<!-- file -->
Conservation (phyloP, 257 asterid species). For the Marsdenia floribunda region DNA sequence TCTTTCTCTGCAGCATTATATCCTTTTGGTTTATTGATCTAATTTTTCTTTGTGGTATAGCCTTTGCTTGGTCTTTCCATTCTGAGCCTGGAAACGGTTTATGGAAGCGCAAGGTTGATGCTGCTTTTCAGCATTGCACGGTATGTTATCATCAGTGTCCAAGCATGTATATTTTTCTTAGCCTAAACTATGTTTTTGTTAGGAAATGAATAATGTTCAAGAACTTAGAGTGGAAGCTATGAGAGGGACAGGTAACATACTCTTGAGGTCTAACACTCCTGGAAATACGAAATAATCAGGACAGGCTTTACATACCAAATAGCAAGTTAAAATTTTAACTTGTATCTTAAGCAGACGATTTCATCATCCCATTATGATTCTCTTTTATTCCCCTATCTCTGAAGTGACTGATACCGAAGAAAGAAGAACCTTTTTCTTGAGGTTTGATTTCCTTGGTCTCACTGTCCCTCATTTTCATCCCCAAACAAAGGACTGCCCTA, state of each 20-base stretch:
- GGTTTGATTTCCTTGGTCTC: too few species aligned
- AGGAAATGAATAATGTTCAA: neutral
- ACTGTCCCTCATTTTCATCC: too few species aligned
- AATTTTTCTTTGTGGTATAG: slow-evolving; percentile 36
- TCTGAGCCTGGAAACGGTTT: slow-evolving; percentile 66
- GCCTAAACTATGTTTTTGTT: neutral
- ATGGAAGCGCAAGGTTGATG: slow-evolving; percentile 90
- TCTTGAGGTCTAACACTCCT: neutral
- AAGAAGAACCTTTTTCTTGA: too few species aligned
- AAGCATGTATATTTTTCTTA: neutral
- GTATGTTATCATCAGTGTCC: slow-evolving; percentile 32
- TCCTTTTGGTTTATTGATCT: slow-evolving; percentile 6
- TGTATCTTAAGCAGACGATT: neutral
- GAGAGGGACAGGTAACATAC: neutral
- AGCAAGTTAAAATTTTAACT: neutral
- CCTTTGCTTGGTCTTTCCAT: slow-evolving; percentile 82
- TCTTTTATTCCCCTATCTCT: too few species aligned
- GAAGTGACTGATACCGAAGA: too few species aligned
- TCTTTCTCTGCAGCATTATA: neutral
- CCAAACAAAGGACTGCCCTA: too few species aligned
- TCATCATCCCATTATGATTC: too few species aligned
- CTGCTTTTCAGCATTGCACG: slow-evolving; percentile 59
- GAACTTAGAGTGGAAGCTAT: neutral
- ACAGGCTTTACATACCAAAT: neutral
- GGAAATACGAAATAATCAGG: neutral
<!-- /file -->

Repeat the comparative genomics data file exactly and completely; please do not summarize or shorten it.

Conservation (phyloP, 257 asterid species). For the Marsdenia floribunda region DNA sequence TCTTTCTCTGCAGCATTATATCCTTTTGGTTTATTGATCTAATTTTTCTTTGTGGTATAGCCTTTGCTTGGTCTTTCCATTCTGAGCCTGGAAACGGTTTATGGAAGCGCAAGGTTGATGCTGCTTTTCAGCATTGCACGGTATGTTATCATCAGTGTCCAAGCATGTATATTTTTCTTAGCCTAAACTATGTTTTTGTTAGGAAATGAATAATGTTCAAGAACTTAGAGTGGAAGCTATGAGAGGGACAGGTAACATACTCTTGAGGTCTAACACTCCTGGAAATACGAAATAATCAGGACAGGCTTTACATACCAAATAGCAAGTTAAAATTTTAACTTGTATCTTAAGCAGACGATTTCATCATCCCATTATGATTCTCTTTTATTCCCCTATCTCTGAAGTGACTGATACCGAAGAAAGAAGAACCTTTTTCTTGAGGTTTGATTTCCTTGGTCTCACTGTCCCTCATTTTCATCCCCAAACAAAGGACTGCCCTA, state of each 20-base stretch:
- GGTTTGATTTCCTTGGTCTC: too few species aligned
- AGGAAATGAATAATGTTCAA: neutral
- ACTGTCCCTCATTTTCATCC: too few species aligned
- AATTTTTCTTTGTGGTATAG: slow-evolving; percentile 36
- TCTGAGCCTGGAAACGGTTT: slow-evolving; percentile 66
- GCCTAAACTATGTTTTTGTT: neutral
- ATGGAAGCGCAAGGTTGATG: slow-evolving; percentile 90
- TCTTGAGGTCTAACACTCCT: neutral
- AAGAAGAACCTTTTTCTTGA: too few species aligned
- AAGCATGTATATTTTTCTTA: neutral
- GTATGTTATCATCAGTGTCC: slow-evolving; percentile 32
- TCCTTTTGGTTTATTGATCT: slow-evolving; percentile 6
- TGTATCTTAAGCAGACGATT: neutral
- GAGAGGGACAGGTAACATAC: neutral
- AGCAAGTTAAAATTTTAACT: neutral
- CCTTTGCTTGGTCTTTCCAT: slow-evolving; percentile 82
- TCTTTTATTCCCCTATCTCT: too few species aligned
- GAAGTGACTGATACCGAAGA: too few species aligned
- TCTTTCTCTGCAGCATTATA: neutral
- CCAAACAAAGGACTGCCCTA: too few species aligned
- TCATCATCCCATTATGATTC: too few species aligned
- CTGCTTTTCAGCATTGCACG: slow-evolving; percentile 59
- GAACTTAGAGTGGAAGCTAT: neutral
- ACAGGCTTTACATACCAAAT: neutral
- GGAAATACGAAATAATCAGG: neutral